"It's been pretty consistent that our second-year urology residents are really suffering," says Amanda C. North, MD.
In this installment of “Begin Your Journey,” urologist Amanda C. North, MD, talks with host Scott A. MacDiarmid, MD, FRCPSC, about burnout among urology residents as well as the benefits of practicing gratitude. North is an associate professor of urology at Montefiore Medical Center in Bronx, New York. MacDiarmid is a urologist with Alliance Urology Specialists in Greensboro, North Carolina.
MacDiarmid: From your census work, and also as faculty, can you share any thoughts about residents? Do they think they've chosen a good path?
North: It's interesting. It's been pretty consistent that our second-year urology residents are really suffering. [PGY2] residents, in almost every program, have a disproportionate amount of "scut" work relative to rewarding work. And those are the residents that have the highest rates of burnout and the highest rates of career decision regret. And so supporting our PGY2 residents in urology is vital for anyone who works with residents. We're also starting to think about generational differences in learning and training. I'm a Gen X-er, and our residents are millennials coming into Gen Zers soon, and the way that they learn and the way that they want to be taught is different. And I think it's important for us to adapt how we train residents to what their learning styles are. That's a challenge for us old people. But I think it's something that's really important in order to keep them engaged. By the time they get to be chiefs, they're almost all happy that they chose urology, so we have to get them over that hump of the PGY2 year. As you know, the match has been very competitive the past couple of years. There was some worry that the reported high rates of burnout among urologists would discourage medical students from going into urology. But I think the match the past 2 years has been phenomenal, and we are getting many of the best and the brightest. I think we're doing a better job of looking into diversifying the urologic work force. I'm optimistic about the future of our specialty based on the residents alone.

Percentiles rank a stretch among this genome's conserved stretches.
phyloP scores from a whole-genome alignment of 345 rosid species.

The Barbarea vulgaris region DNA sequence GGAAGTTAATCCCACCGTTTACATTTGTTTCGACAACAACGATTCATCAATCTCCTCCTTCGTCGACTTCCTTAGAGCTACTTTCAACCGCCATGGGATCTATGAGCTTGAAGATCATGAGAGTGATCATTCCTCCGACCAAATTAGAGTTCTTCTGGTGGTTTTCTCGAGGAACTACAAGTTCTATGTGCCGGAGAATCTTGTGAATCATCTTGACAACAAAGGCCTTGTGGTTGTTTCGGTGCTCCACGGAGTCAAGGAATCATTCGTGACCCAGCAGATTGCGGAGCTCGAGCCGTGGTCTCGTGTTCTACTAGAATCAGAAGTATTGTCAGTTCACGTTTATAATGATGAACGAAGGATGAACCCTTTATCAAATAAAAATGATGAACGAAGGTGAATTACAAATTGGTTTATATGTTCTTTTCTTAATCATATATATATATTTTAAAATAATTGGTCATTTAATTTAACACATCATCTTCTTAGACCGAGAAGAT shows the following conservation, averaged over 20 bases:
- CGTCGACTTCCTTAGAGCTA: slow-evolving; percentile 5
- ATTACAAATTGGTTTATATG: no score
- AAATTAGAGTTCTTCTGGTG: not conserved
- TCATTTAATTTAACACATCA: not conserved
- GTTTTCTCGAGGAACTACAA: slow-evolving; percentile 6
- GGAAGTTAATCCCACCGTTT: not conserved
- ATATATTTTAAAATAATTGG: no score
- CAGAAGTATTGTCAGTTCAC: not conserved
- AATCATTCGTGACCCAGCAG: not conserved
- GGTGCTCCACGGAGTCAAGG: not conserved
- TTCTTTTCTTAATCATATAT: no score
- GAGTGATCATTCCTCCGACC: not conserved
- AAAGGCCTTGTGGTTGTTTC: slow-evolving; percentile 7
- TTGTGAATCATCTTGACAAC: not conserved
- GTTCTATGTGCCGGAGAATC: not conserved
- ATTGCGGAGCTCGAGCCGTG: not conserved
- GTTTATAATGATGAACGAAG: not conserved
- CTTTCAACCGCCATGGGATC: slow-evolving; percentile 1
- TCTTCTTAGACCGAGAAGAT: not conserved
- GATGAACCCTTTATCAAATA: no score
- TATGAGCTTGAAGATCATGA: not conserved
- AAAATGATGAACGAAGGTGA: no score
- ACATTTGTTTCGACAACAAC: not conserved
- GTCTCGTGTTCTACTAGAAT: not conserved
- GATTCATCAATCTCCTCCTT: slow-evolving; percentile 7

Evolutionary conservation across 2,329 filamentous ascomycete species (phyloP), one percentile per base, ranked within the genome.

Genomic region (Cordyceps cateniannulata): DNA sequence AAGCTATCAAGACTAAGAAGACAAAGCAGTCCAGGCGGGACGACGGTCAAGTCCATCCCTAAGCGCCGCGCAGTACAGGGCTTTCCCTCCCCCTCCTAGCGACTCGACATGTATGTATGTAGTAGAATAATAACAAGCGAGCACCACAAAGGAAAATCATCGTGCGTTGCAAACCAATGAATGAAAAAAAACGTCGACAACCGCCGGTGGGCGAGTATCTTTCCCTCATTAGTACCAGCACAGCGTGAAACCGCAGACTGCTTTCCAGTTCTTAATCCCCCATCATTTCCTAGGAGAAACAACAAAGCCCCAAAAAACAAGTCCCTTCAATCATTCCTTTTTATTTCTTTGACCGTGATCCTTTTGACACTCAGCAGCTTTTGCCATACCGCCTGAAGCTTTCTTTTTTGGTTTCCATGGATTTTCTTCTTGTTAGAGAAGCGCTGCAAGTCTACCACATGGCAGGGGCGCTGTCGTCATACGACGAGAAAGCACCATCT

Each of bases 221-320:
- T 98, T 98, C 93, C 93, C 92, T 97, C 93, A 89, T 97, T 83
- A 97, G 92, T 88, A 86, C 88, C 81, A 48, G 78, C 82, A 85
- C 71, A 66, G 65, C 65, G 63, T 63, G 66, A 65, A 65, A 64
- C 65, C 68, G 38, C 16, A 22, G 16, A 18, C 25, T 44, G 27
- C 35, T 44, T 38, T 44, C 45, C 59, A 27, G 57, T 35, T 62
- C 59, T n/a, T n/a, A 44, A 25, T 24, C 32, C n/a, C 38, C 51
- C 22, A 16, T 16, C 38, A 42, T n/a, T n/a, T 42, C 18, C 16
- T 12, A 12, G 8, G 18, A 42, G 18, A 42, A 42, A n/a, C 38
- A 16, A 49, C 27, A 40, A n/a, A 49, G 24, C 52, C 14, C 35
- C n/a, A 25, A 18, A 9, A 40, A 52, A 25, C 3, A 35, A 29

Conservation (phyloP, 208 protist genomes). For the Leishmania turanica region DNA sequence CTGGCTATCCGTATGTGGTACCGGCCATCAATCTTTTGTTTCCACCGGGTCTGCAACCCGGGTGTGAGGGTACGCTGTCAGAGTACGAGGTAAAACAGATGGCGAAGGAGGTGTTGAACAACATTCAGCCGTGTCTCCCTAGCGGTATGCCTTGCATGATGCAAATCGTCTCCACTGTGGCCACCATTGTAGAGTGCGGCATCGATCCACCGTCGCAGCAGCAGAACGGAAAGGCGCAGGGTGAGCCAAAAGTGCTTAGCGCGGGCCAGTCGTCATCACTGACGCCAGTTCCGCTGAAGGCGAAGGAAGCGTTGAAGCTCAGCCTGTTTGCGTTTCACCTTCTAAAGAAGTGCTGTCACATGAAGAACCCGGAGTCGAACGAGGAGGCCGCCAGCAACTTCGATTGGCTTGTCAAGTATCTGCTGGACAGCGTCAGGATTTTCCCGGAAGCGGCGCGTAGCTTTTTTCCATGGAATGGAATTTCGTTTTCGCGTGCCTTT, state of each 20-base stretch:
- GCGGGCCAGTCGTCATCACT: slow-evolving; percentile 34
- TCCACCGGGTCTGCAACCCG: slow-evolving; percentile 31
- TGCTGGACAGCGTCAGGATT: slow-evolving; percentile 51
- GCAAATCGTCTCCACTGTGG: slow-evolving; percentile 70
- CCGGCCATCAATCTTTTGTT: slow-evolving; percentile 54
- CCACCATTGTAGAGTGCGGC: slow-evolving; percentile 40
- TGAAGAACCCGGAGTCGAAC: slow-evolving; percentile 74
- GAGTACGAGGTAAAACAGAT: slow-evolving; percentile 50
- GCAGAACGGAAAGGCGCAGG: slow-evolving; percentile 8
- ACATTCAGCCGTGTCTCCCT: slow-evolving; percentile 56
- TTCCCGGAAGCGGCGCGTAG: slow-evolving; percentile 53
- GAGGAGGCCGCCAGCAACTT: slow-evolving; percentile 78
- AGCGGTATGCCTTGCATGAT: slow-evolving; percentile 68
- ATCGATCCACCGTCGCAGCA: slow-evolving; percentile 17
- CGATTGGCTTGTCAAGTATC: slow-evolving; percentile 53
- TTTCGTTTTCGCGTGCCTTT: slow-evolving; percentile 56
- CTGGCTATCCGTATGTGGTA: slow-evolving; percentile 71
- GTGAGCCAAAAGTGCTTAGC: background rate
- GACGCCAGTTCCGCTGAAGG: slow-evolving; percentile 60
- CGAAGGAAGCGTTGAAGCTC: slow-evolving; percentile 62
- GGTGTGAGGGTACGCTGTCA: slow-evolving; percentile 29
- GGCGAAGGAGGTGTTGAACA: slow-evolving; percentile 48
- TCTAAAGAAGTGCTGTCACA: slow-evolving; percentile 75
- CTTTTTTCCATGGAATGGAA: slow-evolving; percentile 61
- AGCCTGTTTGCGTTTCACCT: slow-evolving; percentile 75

MacDiarmid: Being grateful really is something, I must say. There have been some things in my personal life lately in which I remind myself how grateful I am many times a day. And even my wife said in the past month, "the last couple of times you've been on call, you seem to be okay." And I just know that's why. That's my take-home point; there's lots [of reasons to be] grateful. Just look at some of the patients you saw today, and you'll realize how grateful you should be to be a physician. What would you finish up with as a tip?
North: I think the idea of practicing gratitude has gotten a bad name. Because I think for so many doctors, their hospital administrations are saying, "Well, here are our strategies for you to not be burned out. It's not to fix the problems in the health care system. It's to tell you to go home and do yoga and meditation and gratitude, and you're going to be just fine." And I know that hearing that from people of authority can make it a real turnoff to those of us in the trenches. But what I would say is, practicing gratitude is not going to change the nursing shortage at your hospital; it's not going to change the frustrations with the inefficient electronic medical record system. I get it. But it will make you deal with the stresses in your life better and more successfully. And it will make you a happier person because it will remind you why you've made the choices you have. It is not the only solution to burnout. It doesn't fix the broken health care system. But it does make you able to appreciate what you have and what you do. And that's worth it. And so even if you're annoyed that somebody else is telling you to do it, I still suggest you give it a try.
MacDiarmid: The last time I spoke about burnout, 2 gentlemen got up and they were basically saying, "Scott, we need to change the system." I'm in full agreement. In the meantime, we are practicing medicine and there's no question that I've learned from others much, much smarter than I that the more resilient you are—maybe that's through gratefulness and better balance—your burnout rates and severity are lower. You can self-help yourself. You can make it better. I want to thank you so much for coming on today. I want to remind our audience that with these little short snippets, we're really just trying to encourage you, whether it's this video today or a book, a song, a video, once you make a decision that you're going to begin your journey to be joyful and fulfilled as a provider, that you're going to start living and working differently, [and realizing that] it's a life journey. That's really our goal. And I encourage you all to consider that. So thank you very much, Amanda.
North: Thank you for your time.
This transcript was edited for clarity.